Relief efforts in flood-ravaged Pakistan are being stretched by the “unprecedented scale” of the disaster, with the flow of international aid almost at a standstill, the UN said Thursday.
Thousands remained trapped by floodwaters in the hardest-hit southern province of Sindh, while others complained of going without food or water for days and some were being forced to live in the rubble of their ruined homes.
Although the initially slow pace of aid had improved since a visit by Secretary-General Ban Ki-moon in mid-August, the UN said it had “almost stalled” since the beginning of last week, rising from 274 million dollars to 291 million dollars — about two thirds of aid needs.
The deluge has engulfed an area the size of England, affecting more than 18 million people, including eight million who are dependent on aid handouts to survive.
“Given the number of those in need, this is a humanitarian operation of unprecedented scale,” Manuel Bessler, head of the UN’s coordination agency OCHA, said in a statement.
“We need to reach at least eight million people, from the Karakoram Mountain Range in the north to the Arabian Sea in the south.”
The floods have ruined 3.6 million hectares (8.9 million acres) of rich farmland, and the UN’s Food and Agriculture Organisation (FAO) said farmers urgently needed seeds to plant for next year’s crops.
The World Food Programme has warned that Pakistan faces a triple threat to food supplies — with seeds, crops and incomes hit.
Pakistan’s ambassador to the UN Abdullah Hussain Haroon on Thursday called for an investigation into claims that wealthy landowners diverted flood waters towards villages to protect their crops.
“It is suggested in some areas, those to be protected were allowed, had allowed, levees to be burst on opposite sides to take the water away. If that is happening the government should be enquiring,” Haroon told the BBC’s HardTalk programme.
In southern Pakistan, hundreds of hungry and desperate families from a relief camp in the city of Thatta blocked the highway to Karachi for three hours Wednesday, demanding the government provide more food and shelter.
“No food or water has been provided to us for the past two days,” Mohammad Qasim, a 60-year-old resident of the flooded town of Sujawal, told AFP.
Meanwhile the international Red Cross (ICRC) said growing resentment among flood victims about the pace of aid delivery was hampering the relief effort.
Jacques de Maio, the head of operations for South Asia for ICRC, said it had to halt two distributions recently due to unrest.
“What we are detecting is a very worrying trend of areas where … people are so in need, so resentful of not getting enough aid, that they turn understandably aggressive and this is bad because it doesn’t help in our efforts to reach more of them,” he said.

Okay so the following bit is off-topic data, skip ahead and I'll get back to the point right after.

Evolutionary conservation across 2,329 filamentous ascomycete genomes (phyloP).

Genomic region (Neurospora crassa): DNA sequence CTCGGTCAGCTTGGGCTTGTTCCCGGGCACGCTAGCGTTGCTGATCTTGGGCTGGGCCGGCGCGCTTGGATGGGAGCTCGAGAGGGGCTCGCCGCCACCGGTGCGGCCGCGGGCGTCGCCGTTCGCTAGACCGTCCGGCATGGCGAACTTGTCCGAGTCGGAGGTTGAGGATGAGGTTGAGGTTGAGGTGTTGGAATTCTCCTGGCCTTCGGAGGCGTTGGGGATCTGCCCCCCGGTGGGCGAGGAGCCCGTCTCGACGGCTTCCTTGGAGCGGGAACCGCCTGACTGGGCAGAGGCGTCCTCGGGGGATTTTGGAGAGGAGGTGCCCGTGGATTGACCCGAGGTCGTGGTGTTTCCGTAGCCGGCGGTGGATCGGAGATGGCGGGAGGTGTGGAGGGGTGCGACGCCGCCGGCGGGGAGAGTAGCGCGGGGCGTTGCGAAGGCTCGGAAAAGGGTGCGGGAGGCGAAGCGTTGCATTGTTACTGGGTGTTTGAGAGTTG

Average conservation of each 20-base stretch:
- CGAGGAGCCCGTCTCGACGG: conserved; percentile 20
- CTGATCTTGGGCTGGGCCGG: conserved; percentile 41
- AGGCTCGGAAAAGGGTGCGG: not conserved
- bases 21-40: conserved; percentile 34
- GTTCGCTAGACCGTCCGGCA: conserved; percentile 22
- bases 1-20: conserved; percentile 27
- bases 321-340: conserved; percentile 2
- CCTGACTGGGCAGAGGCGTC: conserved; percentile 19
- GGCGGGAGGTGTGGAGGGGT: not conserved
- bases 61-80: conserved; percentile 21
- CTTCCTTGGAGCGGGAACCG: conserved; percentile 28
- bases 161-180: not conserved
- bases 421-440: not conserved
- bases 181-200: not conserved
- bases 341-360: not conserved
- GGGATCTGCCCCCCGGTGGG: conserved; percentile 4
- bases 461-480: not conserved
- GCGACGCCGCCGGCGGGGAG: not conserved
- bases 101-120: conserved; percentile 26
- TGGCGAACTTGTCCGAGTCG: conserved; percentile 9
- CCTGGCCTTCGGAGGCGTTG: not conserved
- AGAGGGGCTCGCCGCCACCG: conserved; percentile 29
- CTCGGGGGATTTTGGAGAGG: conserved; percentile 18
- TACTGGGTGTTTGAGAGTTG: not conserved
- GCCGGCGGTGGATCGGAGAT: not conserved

Prime Minister Yousuf Raza Gilani, whose government has come under fire for its handling of the country’s worst ever humanitarian crisis, said Wednesday the flooding had caused economic losses of 43 billion dollars.
The World Bank on Thursday raised flood aid to Pakistan to one billion dollars, while the IMF approved 450 million dollars in emergency financing to help the nation cope.
After World Bank chief Robert Zoellick met Pakistan’s Finance Minister Hafeez Shaikh Shaikh in Washington, the bank pledged to help Pakistan set up systems for tracking aid flows and monitoring them to tackle waste and corruption.
The Organisation of the Islamic Conference on Thursday appealed to Muslims everywhere to direct their zakat tithes — donations required under Islam — to relief for Pakistan, rather than leave Pakistanis “alone to their fate”.
Flood waters moving south through Sindh province are now 28 kilometres (17 miles) from the Arabian Sea, officials said, and will likely take another week to flow away.
But the waters have already reached the town of Jati and are threatening nearby Choohar Jamoli town — the last two sizeable human populations under threat on the east bank of the swollen Indus.
Sindh is the worst-hit province, with 19 of its 23 districts ravaged as floodwaters have swollen the Indus to 40 times its usual volume.
One million people have been displaced over the past few days alone, while the government’s official death toll from the floods has reached 1,760.
Initial relief efforts are still underway in the country’s militant-troubled northwest, nearly two weeks after torrential rains stopped in the region.
Khalid bin Waleed, a resident of Charsadda, said most of the 350 homes in the village had been destroyed and no government help was forthcoming.
“Now people are living on the rubble of their houses and those better off are camping on their roofs,” Waleed said, adding that his village had so far had no help from the government.